The coffeelands of Central America’s “dry corridor” are becoming major testing grounds in the face of climate change, breeding perseverance and innovation.
According to a report from the InterAmerican Institute for Agriculture Cooperation (IICA) in May 2015, “The Central American Dry Corridor and the Dry Arch area of Panama, given their long dry season and the possibility of drought even in the rainy season, are very much at risk from the effects of climate. The levels of poverty, food insecurity and degradation of natural resources found in both are a reflection of their social and environmental vulnerability.”
Coffee growers in Boaco, Nicaragua, are on the front lines of adapting their livelihoods to a changing climate. The coffeelands here range in altitude from 700 to 1,200 meters above sea level, and almost half of the municipality is part of Central America’s dry corridor. The region was punished by coffee leaf rust three years ago, and moderate to severe drought conditions over the past three years have caused serious productivity deficits in coffee.
The Tierra Nueva cooperative, or COSATIN, has 630 members. Each member farm is 100 percent organic certified and uses polyculture agroforestry systems to grow coffee. Their leadership has been preparing for these conditions for a number of years, and has had the foresight to diversify into other high value crops and to replant with rust-resilient varieties following the leaf rust crisis. They also have four climate monitoring stations where they are analyzing weather patterns such as precipitation and temperature.
Breaking ground in new high value crops is hardly a novel idea to Pedro Rojas, general manager of COSATIN. The coop’s farmers have been producing honey for over 10 years, and have a post-harvest storage and packing center to export honey to high value markets in Europe. 104 farmers in the cooperative have learned to integrate bee-keeping into their production plan, and COSATIN now produces enough volume and good quality honey to participate in export markets. However, bee-keeping is susceptible to drought, and farmers were taking losses in honey at the same time leaf rust hit farmers hardest. Coffee yields per manzana (a local land measurement equal to approximately 1.7 acres) were as low as 400 pounds green, and farmers were plunging into debt.
Pedro began to search for alternatives. He was looking for crops that were high value, could produce income quickly — annuals as opposed to perennials — and were shade-tolerant, relatively low-risk, and compatible with organic farming practices. After a series of inquiries, in 2013 COSATIN ventured into the world of spices, beginning trials with turmeric and ginger. COSATIN is now on its third year of organic and Fair Trade certified turmeric and ginger production, exporting to high-value European markets. They are drying, peeling and cutting both products in a simple post-harvest facility alongside their coffee dry mill.
Farmer members I spoke with are delighted with both crops, and it is easy to see why:
- The production cycle is short: The period from planting to harvest is six months, in contrast to coffee, which requires a three year waiting period. With rain-fed systems only there is one harvest per year; with irrigation, up to two.
- Both rhizomes love the heat and can be grown at a wide range of altitudes, making both crops highly suitable alternatives in a changing climate.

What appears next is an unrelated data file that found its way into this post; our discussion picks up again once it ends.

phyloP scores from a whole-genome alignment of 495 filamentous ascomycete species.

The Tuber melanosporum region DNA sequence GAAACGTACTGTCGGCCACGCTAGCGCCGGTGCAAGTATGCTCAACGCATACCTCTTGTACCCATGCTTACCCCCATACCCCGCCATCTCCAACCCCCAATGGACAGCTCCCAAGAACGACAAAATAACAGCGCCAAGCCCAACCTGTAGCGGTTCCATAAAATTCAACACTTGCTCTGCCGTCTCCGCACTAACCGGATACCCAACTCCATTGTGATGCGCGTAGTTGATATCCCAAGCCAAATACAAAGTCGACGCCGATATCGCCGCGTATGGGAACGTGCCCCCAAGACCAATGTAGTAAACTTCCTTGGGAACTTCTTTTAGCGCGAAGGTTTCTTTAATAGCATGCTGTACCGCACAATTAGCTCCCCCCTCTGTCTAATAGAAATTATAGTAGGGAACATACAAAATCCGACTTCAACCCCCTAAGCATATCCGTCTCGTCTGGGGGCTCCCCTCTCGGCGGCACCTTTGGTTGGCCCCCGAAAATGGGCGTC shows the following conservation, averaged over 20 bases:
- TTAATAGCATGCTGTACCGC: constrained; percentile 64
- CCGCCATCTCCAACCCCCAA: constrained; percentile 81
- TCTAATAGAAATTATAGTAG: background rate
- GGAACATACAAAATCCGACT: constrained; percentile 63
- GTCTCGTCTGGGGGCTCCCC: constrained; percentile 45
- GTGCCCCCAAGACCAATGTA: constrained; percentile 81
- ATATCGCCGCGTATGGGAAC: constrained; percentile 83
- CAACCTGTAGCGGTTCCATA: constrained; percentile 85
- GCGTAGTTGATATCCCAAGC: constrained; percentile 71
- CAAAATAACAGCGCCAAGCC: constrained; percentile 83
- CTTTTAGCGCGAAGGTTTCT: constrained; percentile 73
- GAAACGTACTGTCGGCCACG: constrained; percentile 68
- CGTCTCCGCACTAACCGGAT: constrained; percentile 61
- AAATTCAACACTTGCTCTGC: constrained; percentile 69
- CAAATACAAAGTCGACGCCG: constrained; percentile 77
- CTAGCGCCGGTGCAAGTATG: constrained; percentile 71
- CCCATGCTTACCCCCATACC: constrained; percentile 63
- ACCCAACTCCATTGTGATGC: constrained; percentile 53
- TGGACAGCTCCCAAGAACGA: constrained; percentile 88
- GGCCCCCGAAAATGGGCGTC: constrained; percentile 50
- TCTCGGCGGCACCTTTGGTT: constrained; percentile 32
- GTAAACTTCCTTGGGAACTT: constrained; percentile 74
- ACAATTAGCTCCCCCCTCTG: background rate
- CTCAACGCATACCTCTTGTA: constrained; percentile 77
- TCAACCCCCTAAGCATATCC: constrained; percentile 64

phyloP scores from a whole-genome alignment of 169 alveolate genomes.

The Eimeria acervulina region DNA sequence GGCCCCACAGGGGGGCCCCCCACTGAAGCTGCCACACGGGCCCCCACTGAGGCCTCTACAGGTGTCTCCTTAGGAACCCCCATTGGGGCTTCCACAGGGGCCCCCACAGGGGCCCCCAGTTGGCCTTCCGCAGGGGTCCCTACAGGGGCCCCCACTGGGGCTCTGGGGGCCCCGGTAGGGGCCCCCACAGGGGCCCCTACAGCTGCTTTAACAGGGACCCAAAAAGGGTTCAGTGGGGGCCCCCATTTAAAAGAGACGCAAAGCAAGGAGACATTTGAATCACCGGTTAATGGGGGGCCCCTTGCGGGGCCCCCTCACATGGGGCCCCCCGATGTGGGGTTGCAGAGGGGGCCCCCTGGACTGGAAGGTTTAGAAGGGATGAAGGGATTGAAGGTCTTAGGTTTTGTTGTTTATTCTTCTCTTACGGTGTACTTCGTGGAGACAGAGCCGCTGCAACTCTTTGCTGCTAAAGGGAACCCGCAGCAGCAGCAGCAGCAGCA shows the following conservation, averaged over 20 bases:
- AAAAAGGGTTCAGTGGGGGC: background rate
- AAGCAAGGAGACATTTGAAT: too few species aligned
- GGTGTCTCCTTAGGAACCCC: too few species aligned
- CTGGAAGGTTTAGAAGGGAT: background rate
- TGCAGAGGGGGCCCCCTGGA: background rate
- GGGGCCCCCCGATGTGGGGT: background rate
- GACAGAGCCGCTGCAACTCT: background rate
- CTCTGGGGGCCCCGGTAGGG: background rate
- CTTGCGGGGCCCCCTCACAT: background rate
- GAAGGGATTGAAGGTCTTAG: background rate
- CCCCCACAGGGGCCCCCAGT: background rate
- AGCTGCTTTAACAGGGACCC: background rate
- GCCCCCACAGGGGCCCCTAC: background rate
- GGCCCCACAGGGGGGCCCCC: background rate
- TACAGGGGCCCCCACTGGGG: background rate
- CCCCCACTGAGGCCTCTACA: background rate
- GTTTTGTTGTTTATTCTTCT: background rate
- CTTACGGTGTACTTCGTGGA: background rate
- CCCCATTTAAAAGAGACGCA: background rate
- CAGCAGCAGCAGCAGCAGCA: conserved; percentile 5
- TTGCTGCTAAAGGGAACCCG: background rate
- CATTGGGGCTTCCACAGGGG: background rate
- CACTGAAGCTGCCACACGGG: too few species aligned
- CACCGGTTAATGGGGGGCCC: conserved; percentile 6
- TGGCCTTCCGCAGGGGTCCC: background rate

- Both turmeric and ginger are shade tolerant and can be intercropped with coffee between rows in an agroforestry system or in full-sun compact systems. Once dry, they are shelf-stable for two years and entirely storable with no risk to the farmer. Neither crop is highly vulnerable to pests or disease, and production costs consist of seed purchase, planting, weeding, and harvesting.
Perhaps most important to the farmer is that both turmeric and ginger are putting cash in the hands of farmers at a critical moment. For turmeric, farmers reported yields of 250 hundred weight sacks per manzana, and are receiving a farm gate price of $12.50/sack from COSATIN with zero volatility over the past three years. All post-harvest processing is handled by COSATIN at no cost to the farmer. That amounts to a gross income of USD $3,100 per manzana.
Now let’s compare that to coffee this year. COSATIN farmers who average yields of 800 pounds of green coffee per manzana and receive a double-certified — fair trade and organic — premium price this year averaging $1.60 per pound, amounts to $1,280 in gross income. Farmers also must manage primary post-harvest processing of parchment coffee, incurring additional production costs. Both spices trump both coffee and cacao in terms of income potential to farmers.
The lack of price volatility in turmeric and ginger is notable, particularly for coffee farmers. Both spices are produced in small quantities and are not bulk commodities subjected to stock exchange systems and speculation.
Finally, international buyers are excited about turmeric and ginger in Nicaragua. Compared to other sourcing countries, Nicaraguan turmeric is gaining a reputation for possessing higher quantities of curcumin, the orange-yellow compound that represents the chief coloring attribute of turmeric.
Coffee remains at the core of COSATIN’s operations, and farmers there are committed to adapting their growing schemes to a changing climate. However, spices like turmeric and ginger are providing a high value, low risk alternative in a region that must adapt to climate change now.